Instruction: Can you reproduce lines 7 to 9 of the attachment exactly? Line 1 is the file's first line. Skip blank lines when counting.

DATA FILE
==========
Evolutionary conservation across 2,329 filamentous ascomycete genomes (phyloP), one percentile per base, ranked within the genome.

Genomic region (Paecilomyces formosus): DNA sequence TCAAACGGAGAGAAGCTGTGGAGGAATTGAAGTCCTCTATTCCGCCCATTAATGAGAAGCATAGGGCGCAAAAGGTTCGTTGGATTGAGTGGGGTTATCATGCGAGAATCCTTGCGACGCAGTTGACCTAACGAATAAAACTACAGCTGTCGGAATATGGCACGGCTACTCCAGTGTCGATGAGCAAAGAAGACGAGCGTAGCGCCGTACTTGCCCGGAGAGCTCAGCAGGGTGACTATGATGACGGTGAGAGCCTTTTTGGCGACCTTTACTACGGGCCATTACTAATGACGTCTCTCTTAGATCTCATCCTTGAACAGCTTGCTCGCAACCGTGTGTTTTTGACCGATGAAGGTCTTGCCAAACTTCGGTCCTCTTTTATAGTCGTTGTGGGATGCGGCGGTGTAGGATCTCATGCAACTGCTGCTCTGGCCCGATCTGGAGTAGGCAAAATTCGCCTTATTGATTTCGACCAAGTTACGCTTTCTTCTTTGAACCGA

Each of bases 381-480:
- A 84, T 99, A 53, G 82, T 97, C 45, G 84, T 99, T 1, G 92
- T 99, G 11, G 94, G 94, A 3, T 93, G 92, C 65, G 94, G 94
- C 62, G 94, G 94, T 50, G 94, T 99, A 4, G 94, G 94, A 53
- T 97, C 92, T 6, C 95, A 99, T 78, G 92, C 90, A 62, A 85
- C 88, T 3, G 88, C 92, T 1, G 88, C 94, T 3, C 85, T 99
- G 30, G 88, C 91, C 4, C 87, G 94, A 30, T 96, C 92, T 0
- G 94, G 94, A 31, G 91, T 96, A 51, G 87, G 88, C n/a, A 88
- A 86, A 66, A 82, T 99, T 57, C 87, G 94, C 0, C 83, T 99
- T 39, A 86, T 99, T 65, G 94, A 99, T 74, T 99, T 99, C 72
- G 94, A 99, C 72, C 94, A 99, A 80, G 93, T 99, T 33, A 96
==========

- T 97, C 92, T 6, C 95, A 99, T 78, G 92, C 90, A 62, A 85
- C 88, T 3, G 88, C 92, T 1, G 88, C 94, T 3, C 85, T 99
- G 30, G 88, C 91, C 4, C 87, G 94, A 30, T 96, C 92, T 0